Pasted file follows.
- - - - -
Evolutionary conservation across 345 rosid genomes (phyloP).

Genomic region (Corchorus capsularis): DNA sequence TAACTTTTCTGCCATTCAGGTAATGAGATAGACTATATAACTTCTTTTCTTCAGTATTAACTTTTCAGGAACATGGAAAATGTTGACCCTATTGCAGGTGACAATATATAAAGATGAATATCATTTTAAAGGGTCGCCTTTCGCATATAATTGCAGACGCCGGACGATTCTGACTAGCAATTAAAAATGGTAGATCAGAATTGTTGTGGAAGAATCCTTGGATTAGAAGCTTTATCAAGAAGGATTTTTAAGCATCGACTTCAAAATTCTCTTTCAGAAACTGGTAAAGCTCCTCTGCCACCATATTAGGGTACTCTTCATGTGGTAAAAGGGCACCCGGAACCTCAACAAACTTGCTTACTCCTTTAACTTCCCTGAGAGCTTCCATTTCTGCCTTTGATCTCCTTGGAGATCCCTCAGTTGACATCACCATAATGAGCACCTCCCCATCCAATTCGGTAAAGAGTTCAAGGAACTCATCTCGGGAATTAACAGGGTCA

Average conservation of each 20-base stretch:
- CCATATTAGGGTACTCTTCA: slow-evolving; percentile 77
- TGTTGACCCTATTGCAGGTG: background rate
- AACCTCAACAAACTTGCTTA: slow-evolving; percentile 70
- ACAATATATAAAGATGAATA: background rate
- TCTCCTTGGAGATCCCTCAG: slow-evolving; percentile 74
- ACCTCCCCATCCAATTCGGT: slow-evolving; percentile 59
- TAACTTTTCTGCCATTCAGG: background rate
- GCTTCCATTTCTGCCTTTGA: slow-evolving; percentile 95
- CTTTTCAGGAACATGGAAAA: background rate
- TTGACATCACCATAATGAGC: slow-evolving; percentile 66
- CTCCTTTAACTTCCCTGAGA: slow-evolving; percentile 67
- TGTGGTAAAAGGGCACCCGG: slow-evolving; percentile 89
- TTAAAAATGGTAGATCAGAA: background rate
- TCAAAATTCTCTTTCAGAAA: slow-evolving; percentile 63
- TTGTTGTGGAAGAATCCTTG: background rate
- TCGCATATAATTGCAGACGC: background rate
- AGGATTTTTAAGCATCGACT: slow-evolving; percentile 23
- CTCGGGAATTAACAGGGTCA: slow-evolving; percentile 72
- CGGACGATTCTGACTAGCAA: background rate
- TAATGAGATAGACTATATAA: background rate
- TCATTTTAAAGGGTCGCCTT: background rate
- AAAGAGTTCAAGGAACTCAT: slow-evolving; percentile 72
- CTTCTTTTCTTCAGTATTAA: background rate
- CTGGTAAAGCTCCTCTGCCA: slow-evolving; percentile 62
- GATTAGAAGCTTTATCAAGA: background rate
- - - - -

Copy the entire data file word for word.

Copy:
Evolutionary conservation across 345 rosid genomes (phyloP).

Genomic region (Corchorus capsularis): DNA sequence TAACTTTTCTGCCATTCAGGTAATGAGATAGACTATATAACTTCTTTTCTTCAGTATTAACTTTTCAGGAACATGGAAAATGTTGACCCTATTGCAGGTGACAATATATAAAGATGAATATCATTTTAAAGGGTCGCCTTTCGCATATAATTGCAGACGCCGGACGATTCTGACTAGCAATTAAAAATGGTAGATCAGAATTGTTGTGGAAGAATCCTTGGATTAGAAGCTTTATCAAGAAGGATTTTTAAGCATCGACTTCAAAATTCTCTTTCAGAAACTGGTAAAGCTCCTCTGCCACCATATTAGGGTACTCTTCATGTGGTAAAAGGGCACCCGGAACCTCAACAAACTTGCTTACTCCTTTAACTTCCCTGAGAGCTTCCATTTCTGCCTTTGATCTCCTTGGAGATCCCTCAGTTGACATCACCATAATGAGCACCTCCCCATCCAATTCGGTAAAGAGTTCAAGGAACTCATCTCGGGAATTAACAGGGTCA

Average conservation of each 20-base stretch:
- CCATATTAGGGTACTCTTCA: slow-evolving; percentile 77
- TGTTGACCCTATTGCAGGTG: background rate
- AACCTCAACAAACTTGCTTA: slow-evolving; percentile 70
- ACAATATATAAAGATGAATA: background rate
- TCTCCTTGGAGATCCCTCAG: slow-evolving; percentile 74
- ACCTCCCCATCCAATTCGGT: slow-evolving; percentile 59
- TAACTTTTCTGCCATTCAGG: background rate
- GCTTCCATTTCTGCCTTTGA: slow-evolving; percentile 95
- CTTTTCAGGAACATGGAAAA: background rate
- TTGACATCACCATAATGAGC: slow-evolving; percentile 66
- CTCCTTTAACTTCCCTGAGA: slow-evolving; percentile 67
- TGTGGTAAAAGGGCACCCGG: slow-evolving; percentile 89
- TTAAAAATGGTAGATCAGAA: background rate
- TCAAAATTCTCTTTCAGAAA: slow-evolving; percentile 63
- TTGTTGTGGAAGAATCCTTG: background rate
- TCGCATATAATTGCAGACGC: background rate
- AGGATTTTTAAGCATCGACT: slow-evolving; percentile 23
- CTCGGGAATTAACAGGGTCA: slow-evolving; percentile 72
- CGGACGATTCTGACTAGCAA: background rate
- TAATGAGATAGACTATATAA: background rate
- TCATTTTAAAGGGTCGCCTT: background rate
- AAAGAGTTCAAGGAACTCAT: slow-evolving; percentile 72
- CTTCTTTTCTTCAGTATTAA: background rate
- CTGGTAAAGCTCCTCTGCCA: slow-evolving; percentile 62
- GATTAGAAGCTTTATCAAGA: background rate